According to Amnesty International, at least 18 people died in the context of protests in the 10 months between January 2018 and end of October 2018. An authentication of videos and photos of the protest on 15th October 2018 by the organisation verified the presence of members of the so-called 'red berets', a military unit that has been implicated in human rights violations in the past, holding lethal weapons. François Patuel of the human rights organisation commented:
"During this year , demonstrations in Guinea were marked by appalling violence on all sides, in particular an excessive use of force by security forces, and the deployment of a military unit known to have committed human rights violations risks to further aggravate the situation." (translated from French)
Two other demonstrators were killed by live ammunition as they defied a ban on an opposition protest in November 2018. The opposition had called for a 'ville morte' (dead city) protest action on 7th November and a protest on 8th November. Earlier that day, on 7th November 2018, clashes took place between protesters and security forces. A police officer succumbed to stabbing wounds sustained by angry protesters on 8th November 2018.
In November 2018, authorities deployed military units at key locations in Conakry, often used for protests, on the basis of a worsening security situation. On 15th November 2018, security forces dispersed an opposition protest in Conakry, where about one thousand protesters had gathered, according to media reports. Clashes between groups of young people and police, who were equipped with anti-riot gear, were reported in the district of Hamdallaye. The protesters condemned the impunity for police violence during previous protests, which opposition say has led to more than 100 civilian deaths at the hands of security forces.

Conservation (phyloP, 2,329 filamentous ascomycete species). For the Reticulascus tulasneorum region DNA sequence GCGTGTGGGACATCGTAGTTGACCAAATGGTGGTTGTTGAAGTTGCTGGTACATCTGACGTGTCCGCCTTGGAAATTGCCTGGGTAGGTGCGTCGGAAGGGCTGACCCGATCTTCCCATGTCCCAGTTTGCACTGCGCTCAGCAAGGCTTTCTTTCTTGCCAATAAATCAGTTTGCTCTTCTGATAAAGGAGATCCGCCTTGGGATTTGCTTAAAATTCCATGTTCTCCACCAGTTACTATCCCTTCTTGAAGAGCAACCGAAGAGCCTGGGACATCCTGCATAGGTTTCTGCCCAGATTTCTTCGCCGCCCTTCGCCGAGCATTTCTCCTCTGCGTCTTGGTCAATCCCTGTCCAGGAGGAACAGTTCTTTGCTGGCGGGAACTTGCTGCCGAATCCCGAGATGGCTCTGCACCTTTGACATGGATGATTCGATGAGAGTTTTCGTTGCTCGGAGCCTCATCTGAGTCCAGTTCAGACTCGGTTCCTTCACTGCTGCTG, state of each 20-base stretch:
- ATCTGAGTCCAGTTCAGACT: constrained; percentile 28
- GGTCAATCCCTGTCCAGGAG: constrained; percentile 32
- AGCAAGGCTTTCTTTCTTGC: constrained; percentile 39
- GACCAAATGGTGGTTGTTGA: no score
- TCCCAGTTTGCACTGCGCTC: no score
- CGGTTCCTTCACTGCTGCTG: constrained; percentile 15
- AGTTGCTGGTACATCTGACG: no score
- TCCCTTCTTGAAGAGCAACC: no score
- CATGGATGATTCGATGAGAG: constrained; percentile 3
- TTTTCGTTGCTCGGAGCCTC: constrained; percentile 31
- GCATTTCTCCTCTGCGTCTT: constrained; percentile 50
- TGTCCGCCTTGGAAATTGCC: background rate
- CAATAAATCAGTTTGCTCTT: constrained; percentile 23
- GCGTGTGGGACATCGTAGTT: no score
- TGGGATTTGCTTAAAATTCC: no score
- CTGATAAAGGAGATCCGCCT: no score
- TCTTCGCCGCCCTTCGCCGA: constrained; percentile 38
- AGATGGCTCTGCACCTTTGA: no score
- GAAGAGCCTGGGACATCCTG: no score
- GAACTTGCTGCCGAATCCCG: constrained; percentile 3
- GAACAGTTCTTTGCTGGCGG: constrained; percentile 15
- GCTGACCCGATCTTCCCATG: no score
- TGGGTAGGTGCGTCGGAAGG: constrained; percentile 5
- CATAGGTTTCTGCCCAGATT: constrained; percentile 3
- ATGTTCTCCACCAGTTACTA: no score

In a statement on 17th April 2019, Human Rights Watch (HRW) called upon authorities to set up a special unit to investigate the deaths of several people in the context of protests. In particular, the human rights group demanded investigations into the conduct of security forces and others in 'unlawful acts during protests'. Protests were often violent, with clashes between protesters and security forces, according to witnesses and journalists interviewed by HRW in January and February 2019. Although the police leadership said that police officers are only allowed to use non-lethal weapons, such as water cannons and tear gas, during some of the protests, several witnesses said they saw automatic weapons at the hands of security forces. The interviewees also said the security forces have been involved in criminal conduct, such as theft and banditry.
On 5th April 2019, police detained 15 opposition members during a protest in Conakry against the re-opening of the National Assembly. In January 2019, president Condé extended the mandate of members of parliament, which ended on 13th January, until new legislative elections take place. The elections were due in September-October 2018 but had been postponed since. In May 2019, the National Independent Electoral Commission (CENI) of Guinea announced that legislative elections will take place at the end of 2019. Among those detained were Faya Millimouno, the leader of the political opposition party Bloc Libéral (BL).
Dispersal of student and teacher's protests